By: Robert Cavuoto
South America, and notably Brazil in particular, has provided quite a few important historical moments in rock n’ roll over the past few years.
Guitarists like Kiko Loureiro have harnessed their cultural influences to rock; changing our definition of rock as all things musical collide and fuse.
Case in point, KISS performing their final concert in make-up before unmasking in 1983; the Queen headlining the first-ever Rock in Rio Festival in 1985; or the continent spawning one of the world’s most renowned metal bands, Sepultura.
And Brazil is also home to prog metal vets Angra, who have steadily issued challenging, yet heavy, albums on a regular basis since 1993.
And now comes the fourth solo album overall from that band’s leader, guitarist extraordinaire Kiko Loureiro – Sounds of Innocence. Running counter to today’s hard-rock scene, the album, like its predecessors, is completely instrumental.
I was able to catch up with Kiko to talk about the inspiration behind his latest CD, Sounds of Innocence, and the musicial influences that shaped this guitar virtuoso.
Robert Cavuoto: Who have been some of your formative influences?
Kiko Loureiro: Basically it all started with Led Zeppelin. I was really into them. And then came Iron Maiden, Metallica, Black Sabbath. Then I discovered the guitar players such as Jeff Beck, Hendrix, ’80s guitar heroes like Steve Vai, Joe Satriani, Paul Gilbert, Yngwie Johann Malmsteen and Greg Howe.
After that was amazing jazz/fusion guitarists like Allan Holdsworth, Benson, Scofield and Pat Metheny .
All of these combined with my great appreciation of Brazilian music, so composers such as Tom Jobim, Villa Lobos, Edu Lobo, Caetano Veloso, Gilberto Gil, Hermeto Pascoal and Egberto Gismonti are definitely part all of my formative influences.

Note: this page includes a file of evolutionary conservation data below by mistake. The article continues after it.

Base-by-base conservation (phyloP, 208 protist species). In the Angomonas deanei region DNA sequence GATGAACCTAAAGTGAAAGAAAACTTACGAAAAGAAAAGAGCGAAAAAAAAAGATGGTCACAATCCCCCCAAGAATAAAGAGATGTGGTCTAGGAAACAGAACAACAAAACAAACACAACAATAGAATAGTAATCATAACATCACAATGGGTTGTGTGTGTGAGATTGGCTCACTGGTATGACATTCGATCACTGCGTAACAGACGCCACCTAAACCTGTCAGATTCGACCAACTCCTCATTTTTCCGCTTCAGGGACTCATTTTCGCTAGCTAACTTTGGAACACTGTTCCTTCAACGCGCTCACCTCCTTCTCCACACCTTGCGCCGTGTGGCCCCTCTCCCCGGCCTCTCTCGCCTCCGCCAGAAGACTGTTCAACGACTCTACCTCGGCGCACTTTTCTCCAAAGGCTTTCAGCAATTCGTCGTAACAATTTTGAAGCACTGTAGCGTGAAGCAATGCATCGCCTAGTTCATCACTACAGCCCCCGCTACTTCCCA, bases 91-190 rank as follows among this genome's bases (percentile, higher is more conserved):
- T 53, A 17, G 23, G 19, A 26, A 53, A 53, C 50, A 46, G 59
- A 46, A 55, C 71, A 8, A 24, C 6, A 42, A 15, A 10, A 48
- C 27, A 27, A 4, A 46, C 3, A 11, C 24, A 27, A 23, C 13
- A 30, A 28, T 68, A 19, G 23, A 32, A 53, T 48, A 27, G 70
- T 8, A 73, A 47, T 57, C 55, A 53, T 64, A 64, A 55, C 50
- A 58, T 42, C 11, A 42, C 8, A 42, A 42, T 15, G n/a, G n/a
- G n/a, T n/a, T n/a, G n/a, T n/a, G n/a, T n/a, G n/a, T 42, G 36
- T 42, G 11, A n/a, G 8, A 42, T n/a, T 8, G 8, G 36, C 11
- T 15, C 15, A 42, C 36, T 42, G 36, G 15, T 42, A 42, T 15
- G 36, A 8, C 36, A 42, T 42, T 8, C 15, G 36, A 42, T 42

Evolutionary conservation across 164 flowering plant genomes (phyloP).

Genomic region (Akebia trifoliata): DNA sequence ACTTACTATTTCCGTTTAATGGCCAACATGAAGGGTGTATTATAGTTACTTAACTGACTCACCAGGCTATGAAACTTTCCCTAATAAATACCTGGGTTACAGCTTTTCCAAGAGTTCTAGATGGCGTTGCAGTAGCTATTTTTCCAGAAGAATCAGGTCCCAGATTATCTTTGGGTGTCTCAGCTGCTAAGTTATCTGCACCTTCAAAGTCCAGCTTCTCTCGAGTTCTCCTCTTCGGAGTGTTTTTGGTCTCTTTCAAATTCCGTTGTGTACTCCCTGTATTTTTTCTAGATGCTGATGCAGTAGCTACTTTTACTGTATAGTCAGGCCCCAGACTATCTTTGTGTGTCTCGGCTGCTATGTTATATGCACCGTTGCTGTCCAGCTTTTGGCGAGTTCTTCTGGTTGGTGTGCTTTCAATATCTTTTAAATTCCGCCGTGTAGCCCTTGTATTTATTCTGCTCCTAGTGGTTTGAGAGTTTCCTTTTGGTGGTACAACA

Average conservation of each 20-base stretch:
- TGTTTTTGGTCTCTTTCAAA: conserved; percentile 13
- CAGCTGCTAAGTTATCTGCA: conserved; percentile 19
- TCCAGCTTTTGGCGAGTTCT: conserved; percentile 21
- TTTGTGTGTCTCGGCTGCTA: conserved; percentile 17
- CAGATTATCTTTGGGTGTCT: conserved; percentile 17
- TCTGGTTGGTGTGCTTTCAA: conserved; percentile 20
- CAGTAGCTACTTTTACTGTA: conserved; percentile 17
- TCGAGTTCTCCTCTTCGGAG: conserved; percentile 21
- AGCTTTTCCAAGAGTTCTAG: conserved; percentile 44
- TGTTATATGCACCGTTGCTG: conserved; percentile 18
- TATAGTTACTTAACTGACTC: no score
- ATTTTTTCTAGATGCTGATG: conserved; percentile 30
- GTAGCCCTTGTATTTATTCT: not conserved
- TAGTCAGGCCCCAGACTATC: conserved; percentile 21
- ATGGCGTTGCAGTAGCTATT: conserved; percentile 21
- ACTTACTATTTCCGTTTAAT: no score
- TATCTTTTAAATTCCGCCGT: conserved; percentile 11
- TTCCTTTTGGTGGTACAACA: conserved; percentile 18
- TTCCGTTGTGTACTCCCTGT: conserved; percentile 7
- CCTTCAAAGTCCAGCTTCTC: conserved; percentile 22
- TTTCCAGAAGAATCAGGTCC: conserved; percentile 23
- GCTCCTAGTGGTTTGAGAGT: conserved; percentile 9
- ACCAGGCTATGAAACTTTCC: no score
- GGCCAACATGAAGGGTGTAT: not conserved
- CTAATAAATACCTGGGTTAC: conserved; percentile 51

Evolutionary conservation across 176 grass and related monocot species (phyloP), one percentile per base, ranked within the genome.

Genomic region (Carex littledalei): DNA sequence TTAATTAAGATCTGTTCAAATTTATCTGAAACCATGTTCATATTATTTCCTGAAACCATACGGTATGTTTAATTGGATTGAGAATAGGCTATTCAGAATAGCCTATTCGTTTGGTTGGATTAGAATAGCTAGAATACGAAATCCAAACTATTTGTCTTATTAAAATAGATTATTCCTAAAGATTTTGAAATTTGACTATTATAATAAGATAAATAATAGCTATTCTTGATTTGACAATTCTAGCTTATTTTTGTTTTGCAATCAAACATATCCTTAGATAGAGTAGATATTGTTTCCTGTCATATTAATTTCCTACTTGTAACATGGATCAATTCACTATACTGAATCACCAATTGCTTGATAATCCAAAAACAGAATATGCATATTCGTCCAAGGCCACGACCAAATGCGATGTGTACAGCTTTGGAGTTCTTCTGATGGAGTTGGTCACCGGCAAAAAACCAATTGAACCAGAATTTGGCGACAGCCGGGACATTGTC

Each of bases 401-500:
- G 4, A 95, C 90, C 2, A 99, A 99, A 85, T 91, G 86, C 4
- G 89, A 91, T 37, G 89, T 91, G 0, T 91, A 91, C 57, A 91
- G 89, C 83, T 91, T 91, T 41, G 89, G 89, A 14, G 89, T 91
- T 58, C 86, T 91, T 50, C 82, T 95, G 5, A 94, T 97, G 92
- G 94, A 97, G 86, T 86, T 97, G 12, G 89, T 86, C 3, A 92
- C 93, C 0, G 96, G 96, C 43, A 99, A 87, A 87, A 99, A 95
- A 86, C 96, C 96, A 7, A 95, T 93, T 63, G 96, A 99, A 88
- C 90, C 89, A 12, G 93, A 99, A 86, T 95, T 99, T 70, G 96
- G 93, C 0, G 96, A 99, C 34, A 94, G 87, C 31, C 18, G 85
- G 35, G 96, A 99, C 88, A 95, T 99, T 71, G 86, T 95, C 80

Robert: Being from Brazil, how has that type of music influenced and inspired your playing and how has it helped you shred?
Kiko Loureiro: I’m Brazilian, so all melodies and sounds of the super rich Brazilian music is something that always touched me deeply, they are kind of intrinsic to my music and me.
The chords and harmonies of the Brazilian music sounded as complex to me as the fast solos of the american guitarists, so naturally, I was intrigued and felt I needed to know how to play it.
In a sense I think I always had the same respect and appreciation for our music, as I had for the international rythims, so this has definitely helped shape my songs to be mixed in styles, something that, still today, is not very common among Brazilian rock players.
Robert: Tell me a little about how this solo CD came about.
Kiko Loureiro: The album, Sounds of Innocence, came out 2012. It really recorded in many places, my parts were recorded in Finland, where I was living at the time. It was mixed in Germany, the drums were recorded in California, by Virgil Donati and bass was recorded in Brazil by Felipe Andreoli.
Other guests such as Doug Wimbish [Living Color] recorded in New York and percussion was done in Brazil.
There are times that I compose a lot and suddenly I have this urge and need to record the songs. I want to produce something and show people my ideas, concepts and musical thoughts. It ‘s something that makes me feel alive.
It’s an intense moment, very creative, quite stressful, but very rewarding. So in the end of 2011 I started getting together all my songs ideas and started to prepare a full demo [programmed drums, keys, guitars etc.], very demanding work.
Early 2012, I contact Virgil Donati to record the drums for me, then the whole project took off from there.
Robert: Your music merges hard rock with jazz and fusion, tell about that mixture of styles?
Kiko Loureiro: I always had a passion for music, not necessarily one style or genre, but all music. Rock was my favorite when I was a teenager, but Brazilian music was always very present.